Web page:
Big Head Press

L. Neil Smith's
Number 480, August 10, 2008

"And that's why we like guns."

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The Liberty Plan
by John Higgins
jgdhiggins -+AT+- yahoo -+DOT+- com

Attribute to The Libertarian Enterprise

Right from the beginning, let me state that this article has little in the way of answers, but a whole lot in the way of questions.

The Libertarian Enterprise has run for more than a decade, and the Libertarian Party is more than three-and-a-half decades old. While people will argue about the effects of all these years of activism, one thing is evident—we haven't reversed the tide of fascism, not even for a day.

I believe that the combined efforts of all of the good men, women and children have not gone to waste, as the failures of the Brady Campaign over the past several years will show, but I am not aware of a single victim disarmament law on the federal level that has been whole-heartedly and completely repealed. Speech is more dangerous than ever. Not even B.J. Clinton could as openly and impudently crush dissent by admitting to extra-judicial imprisonment coupled with abuse in secret torture centers. Every single time you speak on a telephone, you invite government agents into your home, and every website you visit can be documented and double-checked. Government has swollen like a cancer, and a good portion of the American population (probably all of the people reading this!) now finds itself on "watch-lists."

So to start my questions—what do we do, and what have we been doing wrong?

I am an outspoken and unabashed fan of L. Neil Smith's writings and ideas, and I feel strongly about the strategy he outlined when promoting Bill of Rights Enforcement. But, as always, the skeptic in me asks (rather loudly), "Will this work?"

The Bill of Rights has been codified as law for just about two-hundred-and-seventeen years. For two-hundred-and-sixteen years, we've been ignoring it. Why would that change now?

The syndicate now ignoring the Bill of Rights will not tolerate any attempt from within to force compliance. They have as many ways to terminate dissent as we have dissenters, up to and including assassination. Who would run for office with that sword of Damocles looming over their head?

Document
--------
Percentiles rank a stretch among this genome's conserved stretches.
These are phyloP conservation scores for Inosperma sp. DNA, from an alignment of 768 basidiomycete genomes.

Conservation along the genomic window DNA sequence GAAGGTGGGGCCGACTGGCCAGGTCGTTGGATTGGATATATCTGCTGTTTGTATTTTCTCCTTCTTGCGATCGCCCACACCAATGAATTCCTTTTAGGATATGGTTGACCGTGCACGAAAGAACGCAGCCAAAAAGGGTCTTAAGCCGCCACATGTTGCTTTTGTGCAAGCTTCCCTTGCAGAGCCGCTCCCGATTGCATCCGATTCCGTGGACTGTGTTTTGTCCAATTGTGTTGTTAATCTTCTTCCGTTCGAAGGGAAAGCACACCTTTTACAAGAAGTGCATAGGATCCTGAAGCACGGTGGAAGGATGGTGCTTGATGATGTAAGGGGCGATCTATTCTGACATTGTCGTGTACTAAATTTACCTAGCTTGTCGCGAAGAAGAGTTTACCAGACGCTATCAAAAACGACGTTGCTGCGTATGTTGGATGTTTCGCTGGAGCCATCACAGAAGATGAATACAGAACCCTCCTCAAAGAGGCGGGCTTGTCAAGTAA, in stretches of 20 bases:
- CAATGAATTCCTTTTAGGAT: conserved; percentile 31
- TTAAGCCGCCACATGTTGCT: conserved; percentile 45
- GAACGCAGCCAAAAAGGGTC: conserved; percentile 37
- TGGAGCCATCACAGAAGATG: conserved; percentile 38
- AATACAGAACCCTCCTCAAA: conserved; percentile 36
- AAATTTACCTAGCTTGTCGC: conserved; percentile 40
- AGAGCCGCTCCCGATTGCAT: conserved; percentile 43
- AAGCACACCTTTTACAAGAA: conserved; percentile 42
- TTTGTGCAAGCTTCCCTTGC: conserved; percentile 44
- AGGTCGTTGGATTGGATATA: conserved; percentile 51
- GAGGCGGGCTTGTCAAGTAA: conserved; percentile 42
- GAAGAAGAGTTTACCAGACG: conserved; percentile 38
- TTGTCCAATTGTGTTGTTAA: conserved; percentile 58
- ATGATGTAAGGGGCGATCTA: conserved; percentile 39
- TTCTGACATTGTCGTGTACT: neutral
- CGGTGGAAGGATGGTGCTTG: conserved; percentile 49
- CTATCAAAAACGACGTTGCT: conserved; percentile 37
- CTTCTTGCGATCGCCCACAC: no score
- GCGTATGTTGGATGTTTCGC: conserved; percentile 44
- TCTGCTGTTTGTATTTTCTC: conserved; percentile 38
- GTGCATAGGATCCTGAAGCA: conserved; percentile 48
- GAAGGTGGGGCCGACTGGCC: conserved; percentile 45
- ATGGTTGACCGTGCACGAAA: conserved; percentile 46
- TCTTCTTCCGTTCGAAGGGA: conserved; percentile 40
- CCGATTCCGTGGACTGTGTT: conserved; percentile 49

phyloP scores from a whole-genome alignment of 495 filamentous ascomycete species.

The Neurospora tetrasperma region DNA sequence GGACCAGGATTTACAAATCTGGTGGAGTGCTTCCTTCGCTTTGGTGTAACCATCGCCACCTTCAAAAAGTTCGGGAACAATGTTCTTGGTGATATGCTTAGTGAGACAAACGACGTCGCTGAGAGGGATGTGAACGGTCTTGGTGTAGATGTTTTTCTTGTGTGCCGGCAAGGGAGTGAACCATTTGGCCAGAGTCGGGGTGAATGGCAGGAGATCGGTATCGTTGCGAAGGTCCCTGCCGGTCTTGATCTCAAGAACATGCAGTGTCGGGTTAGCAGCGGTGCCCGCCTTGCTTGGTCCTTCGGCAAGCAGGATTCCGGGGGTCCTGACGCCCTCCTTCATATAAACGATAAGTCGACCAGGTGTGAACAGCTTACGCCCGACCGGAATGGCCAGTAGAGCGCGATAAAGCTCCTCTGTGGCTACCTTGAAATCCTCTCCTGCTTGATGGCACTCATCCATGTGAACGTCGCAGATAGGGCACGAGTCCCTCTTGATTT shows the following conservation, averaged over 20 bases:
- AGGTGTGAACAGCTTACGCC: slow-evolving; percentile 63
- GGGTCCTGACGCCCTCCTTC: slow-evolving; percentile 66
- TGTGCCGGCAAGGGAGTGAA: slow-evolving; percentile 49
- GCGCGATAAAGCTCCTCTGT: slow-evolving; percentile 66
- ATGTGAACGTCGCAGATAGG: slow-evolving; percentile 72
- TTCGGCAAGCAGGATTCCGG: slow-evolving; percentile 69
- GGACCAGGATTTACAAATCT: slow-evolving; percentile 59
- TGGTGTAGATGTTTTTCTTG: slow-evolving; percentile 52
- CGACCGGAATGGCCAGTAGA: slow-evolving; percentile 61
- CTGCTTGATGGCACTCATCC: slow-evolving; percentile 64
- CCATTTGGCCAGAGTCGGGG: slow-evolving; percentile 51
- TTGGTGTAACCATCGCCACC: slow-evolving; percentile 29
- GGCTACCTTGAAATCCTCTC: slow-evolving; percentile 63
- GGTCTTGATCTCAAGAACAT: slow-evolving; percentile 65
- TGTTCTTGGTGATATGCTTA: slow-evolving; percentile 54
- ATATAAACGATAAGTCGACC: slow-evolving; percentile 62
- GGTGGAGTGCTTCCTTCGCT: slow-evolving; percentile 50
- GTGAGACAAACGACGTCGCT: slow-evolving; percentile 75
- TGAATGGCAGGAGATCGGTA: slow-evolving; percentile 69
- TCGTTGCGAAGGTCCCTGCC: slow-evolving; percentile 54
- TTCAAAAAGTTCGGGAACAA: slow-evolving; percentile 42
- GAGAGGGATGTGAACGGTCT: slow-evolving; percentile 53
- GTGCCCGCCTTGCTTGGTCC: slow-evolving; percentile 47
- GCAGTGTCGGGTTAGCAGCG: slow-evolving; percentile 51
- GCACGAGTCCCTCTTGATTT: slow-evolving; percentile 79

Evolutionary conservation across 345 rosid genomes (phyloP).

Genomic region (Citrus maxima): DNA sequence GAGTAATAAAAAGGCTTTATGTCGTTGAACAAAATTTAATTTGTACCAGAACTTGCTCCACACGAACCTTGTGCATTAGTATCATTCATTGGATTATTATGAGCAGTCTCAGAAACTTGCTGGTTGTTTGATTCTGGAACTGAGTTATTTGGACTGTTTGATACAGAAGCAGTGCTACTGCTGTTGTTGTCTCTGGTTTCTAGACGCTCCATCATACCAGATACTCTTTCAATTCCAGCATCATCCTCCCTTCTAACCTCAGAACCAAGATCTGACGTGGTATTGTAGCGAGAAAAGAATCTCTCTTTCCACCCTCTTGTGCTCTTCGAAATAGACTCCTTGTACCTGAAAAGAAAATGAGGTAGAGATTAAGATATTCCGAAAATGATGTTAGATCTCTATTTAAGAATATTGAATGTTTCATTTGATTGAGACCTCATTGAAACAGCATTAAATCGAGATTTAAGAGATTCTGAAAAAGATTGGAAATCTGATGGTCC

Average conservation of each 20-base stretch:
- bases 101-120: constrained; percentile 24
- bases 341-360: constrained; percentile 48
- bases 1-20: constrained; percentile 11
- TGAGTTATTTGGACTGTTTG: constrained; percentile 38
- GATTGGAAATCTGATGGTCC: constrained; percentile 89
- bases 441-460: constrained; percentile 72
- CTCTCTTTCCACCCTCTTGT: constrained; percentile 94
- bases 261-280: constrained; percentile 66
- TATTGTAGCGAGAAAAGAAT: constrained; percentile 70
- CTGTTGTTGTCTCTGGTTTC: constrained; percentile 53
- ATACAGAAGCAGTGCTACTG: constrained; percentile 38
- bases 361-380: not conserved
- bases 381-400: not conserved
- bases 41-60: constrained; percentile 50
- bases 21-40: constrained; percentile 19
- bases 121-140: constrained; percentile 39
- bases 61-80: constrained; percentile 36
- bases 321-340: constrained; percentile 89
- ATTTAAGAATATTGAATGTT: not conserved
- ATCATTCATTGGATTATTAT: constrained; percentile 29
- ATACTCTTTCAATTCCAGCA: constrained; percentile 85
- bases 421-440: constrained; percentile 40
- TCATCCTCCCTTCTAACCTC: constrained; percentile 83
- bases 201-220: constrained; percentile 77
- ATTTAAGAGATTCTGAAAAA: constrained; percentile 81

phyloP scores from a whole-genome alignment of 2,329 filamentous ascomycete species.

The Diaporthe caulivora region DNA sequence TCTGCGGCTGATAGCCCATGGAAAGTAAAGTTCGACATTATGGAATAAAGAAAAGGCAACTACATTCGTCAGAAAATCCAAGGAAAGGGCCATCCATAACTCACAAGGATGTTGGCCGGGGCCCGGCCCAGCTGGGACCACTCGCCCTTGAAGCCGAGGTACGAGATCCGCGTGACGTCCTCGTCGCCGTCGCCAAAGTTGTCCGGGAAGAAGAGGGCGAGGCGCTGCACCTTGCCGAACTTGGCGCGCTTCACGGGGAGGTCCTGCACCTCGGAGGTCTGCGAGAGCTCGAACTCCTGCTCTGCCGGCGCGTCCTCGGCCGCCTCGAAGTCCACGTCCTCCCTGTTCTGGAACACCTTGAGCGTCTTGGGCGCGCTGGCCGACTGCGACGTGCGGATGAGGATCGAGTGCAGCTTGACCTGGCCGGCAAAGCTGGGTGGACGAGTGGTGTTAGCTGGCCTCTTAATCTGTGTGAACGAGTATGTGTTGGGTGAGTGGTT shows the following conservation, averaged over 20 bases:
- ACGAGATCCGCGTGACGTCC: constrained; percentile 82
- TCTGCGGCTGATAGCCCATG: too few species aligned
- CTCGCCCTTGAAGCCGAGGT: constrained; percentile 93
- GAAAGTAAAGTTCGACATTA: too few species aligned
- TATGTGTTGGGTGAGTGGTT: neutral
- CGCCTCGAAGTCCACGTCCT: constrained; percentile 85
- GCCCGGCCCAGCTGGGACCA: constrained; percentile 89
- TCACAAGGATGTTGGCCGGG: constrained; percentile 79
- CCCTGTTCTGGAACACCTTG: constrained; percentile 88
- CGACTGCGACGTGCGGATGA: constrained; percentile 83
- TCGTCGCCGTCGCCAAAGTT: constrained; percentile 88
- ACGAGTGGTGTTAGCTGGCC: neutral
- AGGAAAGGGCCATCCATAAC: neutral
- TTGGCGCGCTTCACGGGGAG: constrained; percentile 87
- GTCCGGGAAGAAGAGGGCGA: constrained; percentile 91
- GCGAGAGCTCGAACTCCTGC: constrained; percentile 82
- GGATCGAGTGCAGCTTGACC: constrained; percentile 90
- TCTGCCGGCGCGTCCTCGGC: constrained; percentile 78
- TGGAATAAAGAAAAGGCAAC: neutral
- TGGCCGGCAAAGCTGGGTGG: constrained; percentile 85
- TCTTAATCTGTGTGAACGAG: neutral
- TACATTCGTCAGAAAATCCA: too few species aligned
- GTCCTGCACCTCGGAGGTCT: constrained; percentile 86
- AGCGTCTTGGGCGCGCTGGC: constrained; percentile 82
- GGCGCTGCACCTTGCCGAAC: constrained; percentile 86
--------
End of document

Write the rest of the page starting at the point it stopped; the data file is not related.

The people, too, may not support it. The majority support gun control, and you'd be pressed to find a single person willing to back the right of the Stormfront and Ku Klux Klowns to spew their venom (before the point of condoning violence). Believe it or not, there are groups which style themselves "anti-fascists" who start violent confrontations at racist rallies! They are anti-fascists only so far as they are fascists from the other side.

So, we find ourselves facing tremendous problems, and yet I come to you with a message of hope. To borrow a term from the fascists, liberty needs a "five-year plan." I ask every reader to come to my brand-new forum, found at, and contribute specific ideas. We must set a long-term, five-year target, with annual milestones, and we must establish a step-by-step framework, specific in its methods and goals. Constant reassessment and revision, coupled with the tireless effort our group is famous for, could bring us greater success than even the greatest optimists among us can imagine.

Through fundraisers, multimedia, membership drives, and the dozens of other methods that led to the Ron Paul Revolution's great success, we can access the liberty culture and continue its growth. There are many organizations working towards that important goal, and their success is tied with our own. But in addition, we must begin to start putting our resources towards making the change we want to see. We must repeal the laws. We must impeach the liars. We must legalize the Bill of Rights.

As a bitter analogy, the Twin Towers took seven years to build. They stood for twenty-eight. The criminals felled them in about ten seconds. So, too, can we turn the tables on them and destroy their ivory towers in less time than we suspect.

But we have to start now.

John Higgins is a recent high school graduate, liberty evangelist, and proud activist who remains trapped in New York. Rather than escaping, he instead uses this as inspiration, and seeks to free his state and perhaps his country before graduating college.


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